Friday, April 11, 2014


Nearly everyone I know who uses Yahoo! for an email provider has had the Yahoo! mail account hacked sometime in the last couple of years, strangers sending out messages over the rightful owner's signature. Russians (okay, Russians and others, let's not be bigots) get hold of the password and use the email account to distribute spam and malware. But you don't have to be on Yahoo!. It can happen to anybody. It happened to me, just last week, on my Host and Store account.

How I knew that this was going on was by the messages that bounced back from the "postmaster" of email, undeliverable, sent from my address. All in Cyrillic. The Russians, those clever devils, are at it again. Actually one of the messages was in Italian, but it was addressed to Yuri somebody-or-other. The message was clearly spam, couched in the form of a job offer: click here to get a good job and turn your life around. Right. I'll be sure to do that, right after I send the Nigerians my bank account number.

Anyway, as a result of having my email account hacked last week I changed my email password. It's a good idea to do that at regular intervals anyway, for all your passwords.

Then the news broke about Heartbleed, which isn't even a hack, or a virus, but a back door that somebody left open when they put the open-source security code together that's supposed to keep the hackers out of many sites. What it does is enable knowledgeable hackers to steal your passwords, maybe your Social Security number, maybe your bank account number, maybe your phone number. Does Host and Store use this open-source code for security? I don't even know. They were too small to be interviewed. I do know that they haven't re-upped the security certificate for my website, not since they've been handling it, so that I get a warning message every time I go to open my mail. But I digress.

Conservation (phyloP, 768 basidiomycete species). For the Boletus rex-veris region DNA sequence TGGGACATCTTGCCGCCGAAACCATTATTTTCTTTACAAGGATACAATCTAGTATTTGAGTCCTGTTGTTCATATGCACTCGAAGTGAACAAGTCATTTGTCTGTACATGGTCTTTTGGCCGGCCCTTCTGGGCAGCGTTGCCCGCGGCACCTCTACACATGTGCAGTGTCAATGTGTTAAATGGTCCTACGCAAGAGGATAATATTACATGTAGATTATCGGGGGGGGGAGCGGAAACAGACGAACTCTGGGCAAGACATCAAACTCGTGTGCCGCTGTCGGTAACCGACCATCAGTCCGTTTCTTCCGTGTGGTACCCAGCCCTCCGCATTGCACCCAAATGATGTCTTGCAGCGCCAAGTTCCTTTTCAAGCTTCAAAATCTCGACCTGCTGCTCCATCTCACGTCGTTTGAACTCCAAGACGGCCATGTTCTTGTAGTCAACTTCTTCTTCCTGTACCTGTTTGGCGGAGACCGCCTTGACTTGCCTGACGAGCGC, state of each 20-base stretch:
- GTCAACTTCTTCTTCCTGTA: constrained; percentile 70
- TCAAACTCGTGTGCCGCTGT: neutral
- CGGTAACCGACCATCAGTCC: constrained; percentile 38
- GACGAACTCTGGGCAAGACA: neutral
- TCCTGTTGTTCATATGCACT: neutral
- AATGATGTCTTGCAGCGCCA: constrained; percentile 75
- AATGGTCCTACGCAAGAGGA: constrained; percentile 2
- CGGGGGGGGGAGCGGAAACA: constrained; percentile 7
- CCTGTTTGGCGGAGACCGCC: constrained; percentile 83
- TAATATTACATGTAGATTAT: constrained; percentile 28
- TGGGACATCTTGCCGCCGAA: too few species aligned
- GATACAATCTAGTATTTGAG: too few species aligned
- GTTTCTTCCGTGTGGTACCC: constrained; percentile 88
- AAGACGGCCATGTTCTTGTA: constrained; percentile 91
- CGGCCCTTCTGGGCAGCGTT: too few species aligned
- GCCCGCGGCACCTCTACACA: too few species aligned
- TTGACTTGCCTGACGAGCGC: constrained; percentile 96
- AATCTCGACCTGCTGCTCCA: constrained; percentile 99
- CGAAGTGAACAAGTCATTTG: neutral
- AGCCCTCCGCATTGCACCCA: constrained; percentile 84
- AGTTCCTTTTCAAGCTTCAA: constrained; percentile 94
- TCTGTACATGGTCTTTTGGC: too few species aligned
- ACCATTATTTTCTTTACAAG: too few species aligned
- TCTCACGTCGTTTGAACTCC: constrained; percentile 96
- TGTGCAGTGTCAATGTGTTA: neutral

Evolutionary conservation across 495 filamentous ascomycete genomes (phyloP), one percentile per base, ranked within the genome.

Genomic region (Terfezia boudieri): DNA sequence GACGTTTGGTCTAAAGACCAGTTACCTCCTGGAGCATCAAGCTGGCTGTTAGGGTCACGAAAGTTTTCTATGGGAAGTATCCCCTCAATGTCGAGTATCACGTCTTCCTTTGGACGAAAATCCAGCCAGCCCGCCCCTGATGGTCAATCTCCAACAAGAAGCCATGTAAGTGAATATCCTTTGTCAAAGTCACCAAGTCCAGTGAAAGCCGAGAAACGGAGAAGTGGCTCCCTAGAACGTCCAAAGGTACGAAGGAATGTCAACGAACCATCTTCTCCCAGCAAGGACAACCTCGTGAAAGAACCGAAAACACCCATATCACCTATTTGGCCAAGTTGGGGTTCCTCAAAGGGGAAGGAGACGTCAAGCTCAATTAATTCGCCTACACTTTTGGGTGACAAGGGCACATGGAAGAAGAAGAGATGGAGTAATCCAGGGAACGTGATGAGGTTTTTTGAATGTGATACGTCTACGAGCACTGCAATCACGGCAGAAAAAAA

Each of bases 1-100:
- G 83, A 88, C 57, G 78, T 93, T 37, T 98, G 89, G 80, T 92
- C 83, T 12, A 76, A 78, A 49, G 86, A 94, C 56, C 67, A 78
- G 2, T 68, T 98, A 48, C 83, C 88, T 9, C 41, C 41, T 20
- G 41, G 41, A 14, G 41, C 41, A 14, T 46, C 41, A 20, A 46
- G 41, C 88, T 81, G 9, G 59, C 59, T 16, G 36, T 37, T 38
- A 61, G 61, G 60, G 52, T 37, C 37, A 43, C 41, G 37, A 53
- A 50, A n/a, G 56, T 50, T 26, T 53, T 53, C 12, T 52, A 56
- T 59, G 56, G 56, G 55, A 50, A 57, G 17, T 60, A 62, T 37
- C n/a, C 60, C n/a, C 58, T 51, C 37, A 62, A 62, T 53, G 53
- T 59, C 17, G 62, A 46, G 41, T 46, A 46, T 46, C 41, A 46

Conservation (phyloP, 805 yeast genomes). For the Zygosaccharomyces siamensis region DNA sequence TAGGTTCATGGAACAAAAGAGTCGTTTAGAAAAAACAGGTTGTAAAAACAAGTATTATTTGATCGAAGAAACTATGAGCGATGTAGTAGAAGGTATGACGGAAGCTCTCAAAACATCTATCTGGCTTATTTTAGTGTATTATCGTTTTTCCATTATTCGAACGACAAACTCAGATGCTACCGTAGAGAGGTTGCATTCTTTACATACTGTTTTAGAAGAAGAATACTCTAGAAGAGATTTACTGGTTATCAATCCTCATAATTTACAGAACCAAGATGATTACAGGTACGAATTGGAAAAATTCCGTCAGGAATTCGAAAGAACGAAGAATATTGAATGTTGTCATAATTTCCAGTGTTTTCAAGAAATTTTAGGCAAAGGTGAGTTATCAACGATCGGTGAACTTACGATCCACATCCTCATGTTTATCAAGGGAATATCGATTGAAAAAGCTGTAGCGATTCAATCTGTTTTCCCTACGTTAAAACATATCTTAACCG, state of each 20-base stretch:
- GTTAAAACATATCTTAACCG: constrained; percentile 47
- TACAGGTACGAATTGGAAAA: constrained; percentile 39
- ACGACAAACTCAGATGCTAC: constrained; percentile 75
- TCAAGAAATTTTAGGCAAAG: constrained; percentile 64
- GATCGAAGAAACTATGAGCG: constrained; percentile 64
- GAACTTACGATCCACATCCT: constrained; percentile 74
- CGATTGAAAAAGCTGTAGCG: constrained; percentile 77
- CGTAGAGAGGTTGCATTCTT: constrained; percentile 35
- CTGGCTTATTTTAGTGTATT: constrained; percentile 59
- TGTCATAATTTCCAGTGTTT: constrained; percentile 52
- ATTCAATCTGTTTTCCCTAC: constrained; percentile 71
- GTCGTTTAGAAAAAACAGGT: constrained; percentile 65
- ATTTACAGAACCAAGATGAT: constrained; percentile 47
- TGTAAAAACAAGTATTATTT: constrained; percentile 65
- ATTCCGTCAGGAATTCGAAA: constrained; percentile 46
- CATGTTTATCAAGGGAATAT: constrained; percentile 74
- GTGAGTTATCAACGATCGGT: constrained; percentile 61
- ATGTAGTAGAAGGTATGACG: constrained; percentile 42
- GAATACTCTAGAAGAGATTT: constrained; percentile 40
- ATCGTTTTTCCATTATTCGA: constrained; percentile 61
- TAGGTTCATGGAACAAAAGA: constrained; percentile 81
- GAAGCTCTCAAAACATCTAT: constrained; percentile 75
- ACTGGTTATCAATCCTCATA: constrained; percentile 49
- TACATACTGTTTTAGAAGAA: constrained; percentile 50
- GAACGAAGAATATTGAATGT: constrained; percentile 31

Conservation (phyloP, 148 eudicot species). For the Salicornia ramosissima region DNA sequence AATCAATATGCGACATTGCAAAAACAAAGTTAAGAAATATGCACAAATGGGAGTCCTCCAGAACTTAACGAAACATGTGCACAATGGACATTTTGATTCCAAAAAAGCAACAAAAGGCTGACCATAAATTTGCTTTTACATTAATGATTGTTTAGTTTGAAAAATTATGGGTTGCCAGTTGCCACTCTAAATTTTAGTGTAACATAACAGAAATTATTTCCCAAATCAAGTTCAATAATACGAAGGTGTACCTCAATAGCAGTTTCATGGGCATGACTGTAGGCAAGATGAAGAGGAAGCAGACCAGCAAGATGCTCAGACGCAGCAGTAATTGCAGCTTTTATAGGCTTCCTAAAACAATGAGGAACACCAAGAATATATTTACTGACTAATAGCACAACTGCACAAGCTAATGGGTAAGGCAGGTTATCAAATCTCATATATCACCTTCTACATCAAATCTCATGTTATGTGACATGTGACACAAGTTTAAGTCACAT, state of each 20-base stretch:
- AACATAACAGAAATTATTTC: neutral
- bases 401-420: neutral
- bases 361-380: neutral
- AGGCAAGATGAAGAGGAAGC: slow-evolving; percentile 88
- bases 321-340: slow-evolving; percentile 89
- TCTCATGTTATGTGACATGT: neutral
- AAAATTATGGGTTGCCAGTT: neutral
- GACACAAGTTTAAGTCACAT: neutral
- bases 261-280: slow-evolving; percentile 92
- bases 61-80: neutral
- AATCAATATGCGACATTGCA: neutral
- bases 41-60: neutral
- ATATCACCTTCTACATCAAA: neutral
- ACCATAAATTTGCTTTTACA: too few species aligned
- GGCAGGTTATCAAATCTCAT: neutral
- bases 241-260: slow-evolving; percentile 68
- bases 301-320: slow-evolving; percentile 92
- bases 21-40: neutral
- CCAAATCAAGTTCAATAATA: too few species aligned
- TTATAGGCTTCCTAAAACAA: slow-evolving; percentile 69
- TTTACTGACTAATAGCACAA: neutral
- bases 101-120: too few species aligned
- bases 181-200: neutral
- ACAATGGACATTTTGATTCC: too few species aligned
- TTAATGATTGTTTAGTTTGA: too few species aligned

Heartbleed. It's everywhere, almost. If you want to know about a particular site, here's a link you can use to inquire: Although it might not be entirely effective, given that it says that Host and Store's web site doesn't even exist. Bottom line, you might want to stay off the internet for another few days, and then change your passwords. If you change a password before a patch is in place, the hackers can get it right away anyhow, if they want to, or so say the knowing ones.

As for me, I recommend putting nothing out on the internet that you wouldn't want to see on a billboard in Times Square. That includes birthdays. You won't find my birthday on Facebook. I assume you wish me a happy birthday, whenever it is. I wish you one too. It'll be happier if criminals aren't stealing your identity.

Yours in paranoia,

Kate Gallison


  1. Kate, this is verrrrry helpful. I have notes all over the place telling me to CHANGE the DAMN P word.... and this enforces it!!!! tjs

  2. I could write volumes about how much a hate Yahoo and several blogs about how much I hate passwords. My only hope is that there is safety in numbers, and they if they get information for everyone in my zip code, they will choose to go after the many newly minted billionaires in my environs, and not bother grandmothered-in little me and my Social Security deposit.